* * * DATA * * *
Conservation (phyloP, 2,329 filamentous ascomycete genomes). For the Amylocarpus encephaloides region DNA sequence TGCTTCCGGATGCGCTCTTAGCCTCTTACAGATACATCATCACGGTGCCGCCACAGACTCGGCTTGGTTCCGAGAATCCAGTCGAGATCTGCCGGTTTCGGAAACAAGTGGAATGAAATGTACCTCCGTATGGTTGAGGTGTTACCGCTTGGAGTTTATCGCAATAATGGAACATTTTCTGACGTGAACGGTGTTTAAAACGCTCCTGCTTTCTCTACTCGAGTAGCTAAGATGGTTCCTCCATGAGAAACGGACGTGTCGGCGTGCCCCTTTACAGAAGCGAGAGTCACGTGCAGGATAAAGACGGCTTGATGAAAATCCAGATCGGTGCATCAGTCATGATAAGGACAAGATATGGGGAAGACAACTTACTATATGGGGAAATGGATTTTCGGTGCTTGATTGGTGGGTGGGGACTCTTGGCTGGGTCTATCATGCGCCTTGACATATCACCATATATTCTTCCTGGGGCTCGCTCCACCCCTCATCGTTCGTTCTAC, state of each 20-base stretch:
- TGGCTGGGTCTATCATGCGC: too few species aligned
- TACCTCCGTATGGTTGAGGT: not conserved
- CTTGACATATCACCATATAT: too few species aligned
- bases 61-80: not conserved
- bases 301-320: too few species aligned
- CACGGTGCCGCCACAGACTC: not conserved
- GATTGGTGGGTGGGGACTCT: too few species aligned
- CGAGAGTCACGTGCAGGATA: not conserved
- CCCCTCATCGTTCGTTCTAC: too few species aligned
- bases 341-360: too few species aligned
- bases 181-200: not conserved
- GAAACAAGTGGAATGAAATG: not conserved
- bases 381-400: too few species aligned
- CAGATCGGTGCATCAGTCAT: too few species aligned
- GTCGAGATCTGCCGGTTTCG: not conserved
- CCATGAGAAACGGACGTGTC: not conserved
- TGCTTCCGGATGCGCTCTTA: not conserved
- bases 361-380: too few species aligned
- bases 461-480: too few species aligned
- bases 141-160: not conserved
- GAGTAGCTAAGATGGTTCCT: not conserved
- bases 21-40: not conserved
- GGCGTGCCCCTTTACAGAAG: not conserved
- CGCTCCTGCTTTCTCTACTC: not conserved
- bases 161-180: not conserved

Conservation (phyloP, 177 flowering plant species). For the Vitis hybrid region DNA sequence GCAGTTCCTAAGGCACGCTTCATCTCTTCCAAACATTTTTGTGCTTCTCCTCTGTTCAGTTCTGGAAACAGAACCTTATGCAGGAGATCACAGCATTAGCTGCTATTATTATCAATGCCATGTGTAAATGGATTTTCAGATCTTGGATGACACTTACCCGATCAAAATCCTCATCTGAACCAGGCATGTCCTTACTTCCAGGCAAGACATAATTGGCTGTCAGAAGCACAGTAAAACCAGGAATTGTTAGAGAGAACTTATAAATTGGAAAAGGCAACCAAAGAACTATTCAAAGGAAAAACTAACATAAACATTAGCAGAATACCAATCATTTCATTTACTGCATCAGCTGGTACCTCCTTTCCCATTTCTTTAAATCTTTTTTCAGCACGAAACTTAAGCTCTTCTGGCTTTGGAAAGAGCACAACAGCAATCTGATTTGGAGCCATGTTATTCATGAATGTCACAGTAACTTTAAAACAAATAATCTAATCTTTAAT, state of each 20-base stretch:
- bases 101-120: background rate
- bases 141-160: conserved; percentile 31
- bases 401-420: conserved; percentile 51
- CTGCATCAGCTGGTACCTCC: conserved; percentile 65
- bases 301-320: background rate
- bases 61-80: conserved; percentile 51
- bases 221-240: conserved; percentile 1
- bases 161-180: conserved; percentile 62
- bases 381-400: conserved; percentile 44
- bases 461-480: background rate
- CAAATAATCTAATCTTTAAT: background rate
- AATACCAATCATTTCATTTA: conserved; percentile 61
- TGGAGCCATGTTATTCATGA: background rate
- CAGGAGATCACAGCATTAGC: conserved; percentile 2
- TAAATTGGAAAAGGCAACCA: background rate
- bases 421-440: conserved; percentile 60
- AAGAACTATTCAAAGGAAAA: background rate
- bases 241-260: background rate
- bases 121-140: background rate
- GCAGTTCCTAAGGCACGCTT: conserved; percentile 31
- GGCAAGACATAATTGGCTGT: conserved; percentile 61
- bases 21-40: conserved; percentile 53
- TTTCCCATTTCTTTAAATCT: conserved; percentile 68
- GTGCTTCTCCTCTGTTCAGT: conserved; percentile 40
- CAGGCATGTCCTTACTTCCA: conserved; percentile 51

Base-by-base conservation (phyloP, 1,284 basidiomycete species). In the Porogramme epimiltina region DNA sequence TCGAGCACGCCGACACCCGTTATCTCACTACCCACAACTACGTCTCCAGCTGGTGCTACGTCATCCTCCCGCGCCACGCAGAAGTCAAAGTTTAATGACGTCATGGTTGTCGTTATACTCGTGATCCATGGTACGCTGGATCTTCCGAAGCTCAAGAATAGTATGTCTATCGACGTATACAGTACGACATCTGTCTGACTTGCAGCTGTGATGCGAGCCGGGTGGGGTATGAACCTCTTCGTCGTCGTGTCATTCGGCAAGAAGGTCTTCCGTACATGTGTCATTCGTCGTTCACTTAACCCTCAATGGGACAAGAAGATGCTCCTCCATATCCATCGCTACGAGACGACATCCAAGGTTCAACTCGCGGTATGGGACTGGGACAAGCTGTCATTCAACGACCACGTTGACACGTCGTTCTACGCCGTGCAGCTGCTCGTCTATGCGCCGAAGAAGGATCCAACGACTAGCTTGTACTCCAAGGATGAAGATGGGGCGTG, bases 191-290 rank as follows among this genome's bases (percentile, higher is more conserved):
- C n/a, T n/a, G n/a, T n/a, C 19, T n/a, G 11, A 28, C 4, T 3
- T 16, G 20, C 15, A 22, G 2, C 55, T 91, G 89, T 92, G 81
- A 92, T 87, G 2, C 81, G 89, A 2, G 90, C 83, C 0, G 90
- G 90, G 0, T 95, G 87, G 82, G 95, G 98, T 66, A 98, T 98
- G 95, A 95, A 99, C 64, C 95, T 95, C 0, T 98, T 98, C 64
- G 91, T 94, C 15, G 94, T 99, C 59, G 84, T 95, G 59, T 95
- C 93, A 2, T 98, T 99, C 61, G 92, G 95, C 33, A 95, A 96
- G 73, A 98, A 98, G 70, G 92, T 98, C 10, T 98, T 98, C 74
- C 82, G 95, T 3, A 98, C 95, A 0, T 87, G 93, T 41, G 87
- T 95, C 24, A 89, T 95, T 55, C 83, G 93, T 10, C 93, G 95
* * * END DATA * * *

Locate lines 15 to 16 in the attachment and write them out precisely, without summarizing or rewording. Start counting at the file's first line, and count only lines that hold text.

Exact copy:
- CAGATCGGTGCATCAGTCAT: too few species aligned
- GTCGAGATCTGCCGGTTTCG: not conserved